Lost in the wonder of hand loom textiles, we had almost forgotten the main purpose of our visit to Patur until we decided it was getting late and we had to head home. A few people directed us to the Siddeswara Temple. Located in the middle of paddy fields, the temple is accessible through the pathway across the fields.
Tikkana is believed to have been a patron of this temple. The temple has obviously been renovated but it is still in a bad shape.
Hardly anybody seemed to be visiting except the caretakers and the descendants of Tikkana, who we were told live in the city and visit the temple during festivals. It seems they also have possession of the writing equipment that belonged to Tikkana.
We had read about the Tulasi Kootam that Tikkana had worshipped, when we asked the locals, they pointed to a thick overgrowth and told us that was where Tikkana’s house was believed to have been located. The Tulasi Kootam is now hidden behind the maze of bushes. We wanted to venture closer but we were warned to stay away because the plot was infested with snakes. We had to satisfy ourselves with this long shot of the piece of land that was once Tikkana’s house !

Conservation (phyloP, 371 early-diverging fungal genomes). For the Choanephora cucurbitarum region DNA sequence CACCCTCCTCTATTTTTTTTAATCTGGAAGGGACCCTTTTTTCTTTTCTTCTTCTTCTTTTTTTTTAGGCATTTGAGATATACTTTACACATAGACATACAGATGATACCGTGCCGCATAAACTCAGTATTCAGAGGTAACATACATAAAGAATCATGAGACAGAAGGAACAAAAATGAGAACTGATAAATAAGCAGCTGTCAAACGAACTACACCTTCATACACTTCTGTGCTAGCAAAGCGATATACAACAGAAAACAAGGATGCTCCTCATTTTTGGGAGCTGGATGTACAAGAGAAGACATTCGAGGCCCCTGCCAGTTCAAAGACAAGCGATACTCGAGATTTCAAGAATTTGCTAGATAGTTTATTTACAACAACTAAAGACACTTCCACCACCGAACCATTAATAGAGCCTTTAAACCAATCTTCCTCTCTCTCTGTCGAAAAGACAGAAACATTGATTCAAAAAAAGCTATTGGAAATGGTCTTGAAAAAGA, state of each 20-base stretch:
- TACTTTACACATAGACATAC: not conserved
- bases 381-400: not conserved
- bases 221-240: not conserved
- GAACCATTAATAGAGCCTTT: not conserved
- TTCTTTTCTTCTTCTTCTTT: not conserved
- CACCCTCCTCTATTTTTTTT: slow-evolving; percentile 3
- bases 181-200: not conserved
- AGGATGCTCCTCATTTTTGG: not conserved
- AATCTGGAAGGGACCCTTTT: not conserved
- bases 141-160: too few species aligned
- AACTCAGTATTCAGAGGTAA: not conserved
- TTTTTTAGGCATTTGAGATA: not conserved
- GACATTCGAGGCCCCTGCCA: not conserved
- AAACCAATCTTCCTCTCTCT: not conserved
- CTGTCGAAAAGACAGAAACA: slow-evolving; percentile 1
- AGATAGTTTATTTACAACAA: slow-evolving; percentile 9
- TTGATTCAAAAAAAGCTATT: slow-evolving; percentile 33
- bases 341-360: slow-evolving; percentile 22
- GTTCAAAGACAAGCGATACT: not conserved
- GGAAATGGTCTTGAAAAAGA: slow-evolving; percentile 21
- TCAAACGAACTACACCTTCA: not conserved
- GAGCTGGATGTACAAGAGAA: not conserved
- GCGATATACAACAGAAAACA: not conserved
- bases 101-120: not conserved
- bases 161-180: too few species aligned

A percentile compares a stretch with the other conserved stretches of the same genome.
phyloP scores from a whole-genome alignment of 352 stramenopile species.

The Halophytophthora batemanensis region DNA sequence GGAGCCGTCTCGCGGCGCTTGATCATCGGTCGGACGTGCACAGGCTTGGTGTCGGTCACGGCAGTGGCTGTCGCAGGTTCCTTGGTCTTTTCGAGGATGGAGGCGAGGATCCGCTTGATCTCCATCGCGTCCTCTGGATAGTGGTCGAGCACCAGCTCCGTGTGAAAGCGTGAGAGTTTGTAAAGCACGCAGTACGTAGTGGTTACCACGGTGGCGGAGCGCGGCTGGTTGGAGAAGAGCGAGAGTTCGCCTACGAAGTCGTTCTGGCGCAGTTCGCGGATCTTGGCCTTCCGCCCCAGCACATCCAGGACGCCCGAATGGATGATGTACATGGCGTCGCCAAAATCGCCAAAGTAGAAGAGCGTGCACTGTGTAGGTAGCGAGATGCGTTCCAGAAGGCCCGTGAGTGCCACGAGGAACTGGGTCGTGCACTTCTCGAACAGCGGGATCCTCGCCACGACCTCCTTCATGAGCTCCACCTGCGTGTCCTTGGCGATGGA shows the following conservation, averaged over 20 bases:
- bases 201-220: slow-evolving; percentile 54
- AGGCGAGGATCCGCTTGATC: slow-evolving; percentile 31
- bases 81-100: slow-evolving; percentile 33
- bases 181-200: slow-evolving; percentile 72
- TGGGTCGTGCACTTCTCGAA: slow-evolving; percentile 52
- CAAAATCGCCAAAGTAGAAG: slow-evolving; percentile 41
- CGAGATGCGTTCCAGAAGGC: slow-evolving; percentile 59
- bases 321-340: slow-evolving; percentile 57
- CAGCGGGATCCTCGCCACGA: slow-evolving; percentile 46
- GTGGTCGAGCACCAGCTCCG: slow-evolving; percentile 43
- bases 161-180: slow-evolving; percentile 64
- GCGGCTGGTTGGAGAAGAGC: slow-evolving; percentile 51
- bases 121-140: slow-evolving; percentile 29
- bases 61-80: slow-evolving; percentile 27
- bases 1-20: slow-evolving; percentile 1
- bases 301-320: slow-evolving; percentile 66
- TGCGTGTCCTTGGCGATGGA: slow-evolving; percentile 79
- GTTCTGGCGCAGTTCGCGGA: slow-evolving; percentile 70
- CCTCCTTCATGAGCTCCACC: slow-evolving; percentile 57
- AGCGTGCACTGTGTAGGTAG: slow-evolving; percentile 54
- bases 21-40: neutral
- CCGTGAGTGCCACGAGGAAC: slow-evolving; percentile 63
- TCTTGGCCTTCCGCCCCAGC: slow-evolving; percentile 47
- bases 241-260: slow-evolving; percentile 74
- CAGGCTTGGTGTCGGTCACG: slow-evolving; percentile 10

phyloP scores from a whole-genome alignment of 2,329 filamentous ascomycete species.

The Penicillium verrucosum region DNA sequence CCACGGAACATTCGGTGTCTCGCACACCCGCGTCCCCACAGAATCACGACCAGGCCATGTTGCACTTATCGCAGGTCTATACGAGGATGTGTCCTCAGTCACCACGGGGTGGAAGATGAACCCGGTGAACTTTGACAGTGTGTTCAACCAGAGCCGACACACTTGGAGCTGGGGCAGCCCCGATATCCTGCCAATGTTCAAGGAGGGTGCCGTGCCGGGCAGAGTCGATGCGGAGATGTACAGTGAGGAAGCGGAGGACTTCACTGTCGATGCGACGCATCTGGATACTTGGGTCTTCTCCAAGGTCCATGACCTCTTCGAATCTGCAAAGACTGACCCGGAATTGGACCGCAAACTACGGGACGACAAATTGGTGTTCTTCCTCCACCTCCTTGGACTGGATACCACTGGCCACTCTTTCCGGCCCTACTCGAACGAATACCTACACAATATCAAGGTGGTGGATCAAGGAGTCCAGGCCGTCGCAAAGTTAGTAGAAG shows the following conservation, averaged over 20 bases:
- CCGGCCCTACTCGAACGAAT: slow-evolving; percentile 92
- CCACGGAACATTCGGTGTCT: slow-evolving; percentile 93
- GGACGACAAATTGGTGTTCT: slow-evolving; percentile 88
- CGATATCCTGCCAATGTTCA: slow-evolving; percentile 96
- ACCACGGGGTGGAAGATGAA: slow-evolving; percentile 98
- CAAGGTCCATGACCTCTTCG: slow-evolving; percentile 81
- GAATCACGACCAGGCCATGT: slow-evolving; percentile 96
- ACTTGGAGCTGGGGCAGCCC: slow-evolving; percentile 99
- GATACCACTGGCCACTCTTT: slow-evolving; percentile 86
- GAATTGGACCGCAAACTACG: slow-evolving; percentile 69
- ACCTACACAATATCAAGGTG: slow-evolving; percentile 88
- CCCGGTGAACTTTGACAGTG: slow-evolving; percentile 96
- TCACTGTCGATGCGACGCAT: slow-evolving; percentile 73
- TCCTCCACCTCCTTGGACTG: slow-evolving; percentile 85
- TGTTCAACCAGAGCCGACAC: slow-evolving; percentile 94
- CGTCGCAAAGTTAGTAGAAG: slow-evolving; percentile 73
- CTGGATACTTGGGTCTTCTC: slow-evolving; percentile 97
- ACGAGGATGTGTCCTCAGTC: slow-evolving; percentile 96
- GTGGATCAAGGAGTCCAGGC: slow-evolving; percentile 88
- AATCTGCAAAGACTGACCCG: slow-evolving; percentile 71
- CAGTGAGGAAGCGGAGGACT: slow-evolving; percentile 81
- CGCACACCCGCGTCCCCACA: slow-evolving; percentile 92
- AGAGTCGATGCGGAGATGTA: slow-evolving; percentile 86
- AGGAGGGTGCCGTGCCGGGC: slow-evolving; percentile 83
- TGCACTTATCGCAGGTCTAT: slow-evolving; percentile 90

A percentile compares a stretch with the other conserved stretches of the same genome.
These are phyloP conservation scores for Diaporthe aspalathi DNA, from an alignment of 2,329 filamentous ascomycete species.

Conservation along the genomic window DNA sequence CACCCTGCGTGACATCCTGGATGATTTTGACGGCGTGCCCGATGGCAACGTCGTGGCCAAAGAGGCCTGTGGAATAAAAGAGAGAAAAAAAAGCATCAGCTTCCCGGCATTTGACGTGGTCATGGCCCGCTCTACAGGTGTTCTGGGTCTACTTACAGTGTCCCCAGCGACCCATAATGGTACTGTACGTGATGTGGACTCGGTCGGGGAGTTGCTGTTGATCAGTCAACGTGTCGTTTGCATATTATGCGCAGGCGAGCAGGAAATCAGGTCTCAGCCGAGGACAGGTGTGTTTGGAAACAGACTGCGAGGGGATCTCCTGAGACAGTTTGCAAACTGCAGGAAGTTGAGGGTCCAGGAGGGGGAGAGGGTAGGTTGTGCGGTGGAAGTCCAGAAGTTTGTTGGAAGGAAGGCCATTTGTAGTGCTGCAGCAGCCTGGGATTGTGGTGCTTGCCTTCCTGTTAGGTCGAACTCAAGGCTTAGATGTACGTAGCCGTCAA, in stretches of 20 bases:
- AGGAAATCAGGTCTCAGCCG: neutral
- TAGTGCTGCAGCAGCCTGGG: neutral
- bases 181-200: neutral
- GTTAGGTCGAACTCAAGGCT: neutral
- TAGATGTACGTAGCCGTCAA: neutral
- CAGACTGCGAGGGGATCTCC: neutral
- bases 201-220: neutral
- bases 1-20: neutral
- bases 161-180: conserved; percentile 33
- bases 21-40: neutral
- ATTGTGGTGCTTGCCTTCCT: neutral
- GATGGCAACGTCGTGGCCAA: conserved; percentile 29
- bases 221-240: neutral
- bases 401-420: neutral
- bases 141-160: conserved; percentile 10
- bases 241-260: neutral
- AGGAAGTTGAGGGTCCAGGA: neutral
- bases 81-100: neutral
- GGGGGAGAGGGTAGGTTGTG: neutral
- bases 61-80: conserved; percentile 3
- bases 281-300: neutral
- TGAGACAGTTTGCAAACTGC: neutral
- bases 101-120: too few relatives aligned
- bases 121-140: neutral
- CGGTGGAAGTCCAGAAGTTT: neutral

We had this experience before when we visited Bammera, yet, standing there at Patur, you get this overwhelming feeling of pride about your heritage, your language and that is why history is important, to let you know the greatness that was once part of your land and that is still there for you to emulate !
Two days later, while traveling to Nellore, we made it a point to stop at the Tikkana mandiram on the banks of the Penna river. The mandir, a small room is in a pitiful state, totally neglected, covered in dry leaves and trash. The opening lines of Tikkana’s work, an invocation to Lord Siva has been painted on one of the walls.